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Wildfire relief imparts hope in Wash. state

CHELAN, Wash. (BP) — An older gentleman labored on two crutches into an American Red Cross feeding station servicing fire survivors at a senior center in Washington state. Southern Baptist Disaster Relief volunteer Gerry Roe can’t help but wipe away a tear when she thinks about it.

The man was partially paralyzed, but he wasn’t looking for food for himself. He wanted to take the meals prepared by SBDR volunteers to others in the community after wildfire in eastern Washington destroyed more than 150 homes and caused the evacuation of another 1,200 residents.

“He came in on crutches but he was there to help others,” said Roe, a member of Trinity Baptist Church in Springfield, Ore., who was serving on the team that prepared the meals.

Roe and 20-plus Northwest Baptist Convention volunteers have been providing meals in Twisp, Wash. — about 1,200 a day — since Monday (July 18). More than 1,500 firefighters and support staff are now battling the blaze, called the Carlton Complex Fire, which started on July 14 as four separate fires. Now the largest fire in Washington history, it has burned more than 400 square miles, according to news reports, encompassing an area more than four times the size of Seattle.

“Some of the people may not have had their homes destroyed, but they had their power and water go out,” Roe said. “One grandmother with five grandchildren came in [to where Southern Baptist-prepared meals were being served]. We asked her how she fared and she told us that she had a nursery business, and without power they weren’t able to cool it. They lost thousands of dollars of inventory.”

Rain on Wednesday provided hope for containment but also raised fears of additional lightning strikes that could spread the fire. The rain brought with it flash-flood warnings, which can complicate firefighting efforts.

Southern Baptist volunteers also prepared meals at Chelan High School in Chelan, Wash., and then some volunteers traveled with American Red Cross volunteers into impacted areas to distribute them. SBDR chaplains provided a listening ear for survivors and shared the hope of the Gospel when given the opportunity.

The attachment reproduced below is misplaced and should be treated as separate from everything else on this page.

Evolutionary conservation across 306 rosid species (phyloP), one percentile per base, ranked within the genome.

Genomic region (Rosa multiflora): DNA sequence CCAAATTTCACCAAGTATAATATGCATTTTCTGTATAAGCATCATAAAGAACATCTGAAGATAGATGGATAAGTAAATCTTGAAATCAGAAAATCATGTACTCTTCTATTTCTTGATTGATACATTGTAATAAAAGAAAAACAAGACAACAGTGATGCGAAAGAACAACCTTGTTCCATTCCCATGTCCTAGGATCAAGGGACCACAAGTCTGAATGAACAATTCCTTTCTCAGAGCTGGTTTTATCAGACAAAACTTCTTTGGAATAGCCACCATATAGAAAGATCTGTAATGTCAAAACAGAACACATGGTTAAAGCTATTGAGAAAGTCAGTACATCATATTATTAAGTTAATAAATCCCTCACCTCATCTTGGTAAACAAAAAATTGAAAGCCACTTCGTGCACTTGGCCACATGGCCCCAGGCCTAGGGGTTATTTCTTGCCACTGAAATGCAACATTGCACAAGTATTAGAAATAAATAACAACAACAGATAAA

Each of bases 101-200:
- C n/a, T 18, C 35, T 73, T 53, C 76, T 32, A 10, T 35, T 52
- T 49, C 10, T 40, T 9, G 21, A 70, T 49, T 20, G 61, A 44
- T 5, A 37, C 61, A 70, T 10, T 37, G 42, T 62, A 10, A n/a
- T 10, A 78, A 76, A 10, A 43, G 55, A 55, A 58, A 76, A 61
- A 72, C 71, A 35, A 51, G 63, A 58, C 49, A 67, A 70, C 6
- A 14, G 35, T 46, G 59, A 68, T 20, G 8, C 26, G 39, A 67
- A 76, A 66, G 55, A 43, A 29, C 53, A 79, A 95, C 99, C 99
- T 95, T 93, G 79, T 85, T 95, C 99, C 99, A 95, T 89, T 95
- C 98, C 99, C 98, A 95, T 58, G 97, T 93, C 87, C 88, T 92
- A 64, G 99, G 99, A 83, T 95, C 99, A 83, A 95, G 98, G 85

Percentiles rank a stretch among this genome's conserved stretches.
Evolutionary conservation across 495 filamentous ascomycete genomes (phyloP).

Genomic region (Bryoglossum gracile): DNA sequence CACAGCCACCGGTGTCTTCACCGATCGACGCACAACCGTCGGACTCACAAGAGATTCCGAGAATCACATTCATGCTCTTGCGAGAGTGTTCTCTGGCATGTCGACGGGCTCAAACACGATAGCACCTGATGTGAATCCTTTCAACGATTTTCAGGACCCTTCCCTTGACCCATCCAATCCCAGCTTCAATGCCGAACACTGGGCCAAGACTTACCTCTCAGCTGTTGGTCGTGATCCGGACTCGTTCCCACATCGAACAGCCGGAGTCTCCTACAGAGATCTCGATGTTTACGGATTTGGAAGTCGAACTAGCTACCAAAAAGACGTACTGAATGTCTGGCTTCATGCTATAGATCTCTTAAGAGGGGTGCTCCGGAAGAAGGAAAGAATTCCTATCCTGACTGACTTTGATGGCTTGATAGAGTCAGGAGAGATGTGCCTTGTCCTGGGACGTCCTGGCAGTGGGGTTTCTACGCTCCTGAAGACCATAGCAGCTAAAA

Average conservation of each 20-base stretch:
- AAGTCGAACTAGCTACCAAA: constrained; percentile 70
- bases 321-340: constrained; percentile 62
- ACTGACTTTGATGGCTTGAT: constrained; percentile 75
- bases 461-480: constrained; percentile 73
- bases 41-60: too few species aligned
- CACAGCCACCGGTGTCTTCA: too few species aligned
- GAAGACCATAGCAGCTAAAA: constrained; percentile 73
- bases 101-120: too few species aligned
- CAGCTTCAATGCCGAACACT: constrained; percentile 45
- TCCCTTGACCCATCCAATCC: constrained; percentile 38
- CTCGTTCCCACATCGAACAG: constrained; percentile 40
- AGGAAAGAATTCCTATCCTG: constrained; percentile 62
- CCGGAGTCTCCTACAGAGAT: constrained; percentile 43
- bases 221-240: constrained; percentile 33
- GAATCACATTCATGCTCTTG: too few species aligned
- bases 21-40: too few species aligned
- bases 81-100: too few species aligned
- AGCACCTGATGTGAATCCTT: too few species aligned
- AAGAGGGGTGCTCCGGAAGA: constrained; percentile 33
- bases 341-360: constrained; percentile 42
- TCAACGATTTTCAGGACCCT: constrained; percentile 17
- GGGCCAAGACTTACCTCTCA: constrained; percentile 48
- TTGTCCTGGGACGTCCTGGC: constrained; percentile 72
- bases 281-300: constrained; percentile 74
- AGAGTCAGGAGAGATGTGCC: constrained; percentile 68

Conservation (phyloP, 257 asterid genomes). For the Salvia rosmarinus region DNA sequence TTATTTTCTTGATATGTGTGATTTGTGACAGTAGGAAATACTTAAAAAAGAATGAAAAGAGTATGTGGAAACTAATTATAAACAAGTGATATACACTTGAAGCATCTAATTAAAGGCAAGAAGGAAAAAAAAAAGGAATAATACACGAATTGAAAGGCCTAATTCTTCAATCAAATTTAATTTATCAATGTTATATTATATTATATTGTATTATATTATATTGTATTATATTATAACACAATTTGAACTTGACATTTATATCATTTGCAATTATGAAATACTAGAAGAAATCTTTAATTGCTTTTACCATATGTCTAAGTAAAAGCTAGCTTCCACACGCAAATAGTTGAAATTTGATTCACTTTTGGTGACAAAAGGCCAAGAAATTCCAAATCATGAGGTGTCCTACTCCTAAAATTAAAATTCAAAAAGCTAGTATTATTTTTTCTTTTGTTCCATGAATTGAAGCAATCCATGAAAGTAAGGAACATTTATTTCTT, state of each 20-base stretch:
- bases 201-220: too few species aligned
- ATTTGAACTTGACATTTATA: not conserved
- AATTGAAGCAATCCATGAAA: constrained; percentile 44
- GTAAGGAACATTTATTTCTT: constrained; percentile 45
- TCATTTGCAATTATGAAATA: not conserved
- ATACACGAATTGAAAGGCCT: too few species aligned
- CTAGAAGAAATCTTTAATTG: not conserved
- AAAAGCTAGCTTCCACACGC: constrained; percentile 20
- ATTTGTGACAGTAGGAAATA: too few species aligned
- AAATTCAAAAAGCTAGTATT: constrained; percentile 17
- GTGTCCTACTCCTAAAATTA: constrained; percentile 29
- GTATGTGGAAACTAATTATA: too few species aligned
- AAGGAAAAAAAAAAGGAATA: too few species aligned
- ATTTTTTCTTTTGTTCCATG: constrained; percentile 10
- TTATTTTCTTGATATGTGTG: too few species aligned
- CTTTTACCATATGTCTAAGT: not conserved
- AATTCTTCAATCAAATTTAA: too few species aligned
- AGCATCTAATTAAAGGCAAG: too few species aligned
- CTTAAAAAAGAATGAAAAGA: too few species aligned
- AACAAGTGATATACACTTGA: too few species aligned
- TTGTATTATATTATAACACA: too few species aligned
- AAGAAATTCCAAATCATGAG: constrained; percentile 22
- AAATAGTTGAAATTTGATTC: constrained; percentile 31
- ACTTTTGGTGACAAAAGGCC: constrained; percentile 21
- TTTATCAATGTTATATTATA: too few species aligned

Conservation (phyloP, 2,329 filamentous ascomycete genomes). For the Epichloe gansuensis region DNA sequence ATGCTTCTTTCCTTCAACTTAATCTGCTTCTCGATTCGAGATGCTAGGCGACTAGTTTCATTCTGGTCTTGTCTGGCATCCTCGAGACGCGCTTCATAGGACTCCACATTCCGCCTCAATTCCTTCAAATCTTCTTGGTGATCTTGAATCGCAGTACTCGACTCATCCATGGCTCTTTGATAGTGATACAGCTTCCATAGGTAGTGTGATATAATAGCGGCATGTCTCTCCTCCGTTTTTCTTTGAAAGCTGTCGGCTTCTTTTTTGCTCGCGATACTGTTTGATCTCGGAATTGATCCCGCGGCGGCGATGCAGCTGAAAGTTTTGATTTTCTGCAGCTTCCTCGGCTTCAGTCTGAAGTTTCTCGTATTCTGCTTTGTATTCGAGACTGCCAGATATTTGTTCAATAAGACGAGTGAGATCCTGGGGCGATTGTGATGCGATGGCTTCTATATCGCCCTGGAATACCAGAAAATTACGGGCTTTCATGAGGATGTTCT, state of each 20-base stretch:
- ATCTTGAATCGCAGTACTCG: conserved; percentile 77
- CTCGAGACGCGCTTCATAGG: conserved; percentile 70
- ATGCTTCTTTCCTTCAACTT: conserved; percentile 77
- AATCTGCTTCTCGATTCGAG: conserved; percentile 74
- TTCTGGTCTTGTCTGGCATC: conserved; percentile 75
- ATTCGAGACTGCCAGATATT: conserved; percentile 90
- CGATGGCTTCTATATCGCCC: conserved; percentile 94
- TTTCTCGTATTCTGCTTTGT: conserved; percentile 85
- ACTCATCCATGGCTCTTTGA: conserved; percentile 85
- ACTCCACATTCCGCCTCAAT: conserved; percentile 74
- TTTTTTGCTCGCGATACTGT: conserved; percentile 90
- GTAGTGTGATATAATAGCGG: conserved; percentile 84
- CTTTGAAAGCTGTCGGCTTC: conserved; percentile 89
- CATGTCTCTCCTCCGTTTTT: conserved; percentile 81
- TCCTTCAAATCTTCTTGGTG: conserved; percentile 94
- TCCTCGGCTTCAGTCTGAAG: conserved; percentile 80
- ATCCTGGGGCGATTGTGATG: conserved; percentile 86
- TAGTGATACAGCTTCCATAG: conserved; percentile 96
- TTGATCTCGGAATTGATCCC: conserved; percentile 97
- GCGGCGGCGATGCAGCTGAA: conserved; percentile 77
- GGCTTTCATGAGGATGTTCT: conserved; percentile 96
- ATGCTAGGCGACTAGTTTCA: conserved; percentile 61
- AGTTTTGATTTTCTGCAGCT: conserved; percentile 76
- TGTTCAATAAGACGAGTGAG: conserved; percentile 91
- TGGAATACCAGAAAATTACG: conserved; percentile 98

“They’re scared,” said James F. Vines, an SBDR chaplain from Richland (Wash.) Baptist Church. “They’re uncertain about what’s going to happen and anxious to get to their homes because not only have their homes been destroyed but all the power and everything in the area is gone. So they’re really concerned. But they just want someone to talk to, so we just listen to them. It’s amazing how relaxed some of them get when they have someone to talk to.”

Gary Floyd, the Northwest Baptist Convention’s disaster relief director, expects increased ministry opportunities in the days ahead as Southern Baptists help with cleanup work in the impacted area. At that point, he said, opportunities for help from other state conventions may arise.

“That’s one of the things our chaplains are doing right now,” Floyd said. “They’re out and about talking to people getting a feel for how things are in process. They’re also looking for ways we can help people right away related to their homes.”

Floyd said the most important things Southern Baptists can do currently is to pray and contribute resources to Southern Baptist Disaster Relief. He asks Southern Baptists to pray that Northwest Baptist Convention churches will see the relief efforts as an opportunity to engage people with God’s love.

“I hope people [impacted by the fire] will see that there is a God who loves them and cares about them,” Floyd said. “I hope they can see that God’s love can reach them even in the midst of crisis.”

Floyd also noted that the region has been in need of new churches. He asked Southern Baptists to pray that God would call people who learn of the region through news reports about the wildfire devastation to move there to plant churches.

The North American Mission Board coordinates and manages Southern Baptist responses to major disasters through partnerships with 42 state Baptist conventions, most of which have their own state disaster relief ministries.

Southern Baptists have 82,000 trained volunteers — including chaplains — and 1,550 mobile units for feeding, chainsaw, mud-out, command, communication, child care, shower, laundry, water purification, repair/rebuild and power generation. SBDR is one of the three largest mobilizers of trained disaster relief volunteers in the United States, along with the American Red Cross and The Salvation Army.

Individuals wishing to donate to SBDR relief can contact the Baptist convention in their state or visit https://donations.namb.net/dr-donations. For phone donations, call 1-866-407-NAMB (6262) or mail checks to NAMB, P.O. Box 116543, Atlanta, GA 30368-6543. Designate checks for “Disaster Relief.”
Tobin Perry writes for the North American Mission Board.

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  • Tobin Perry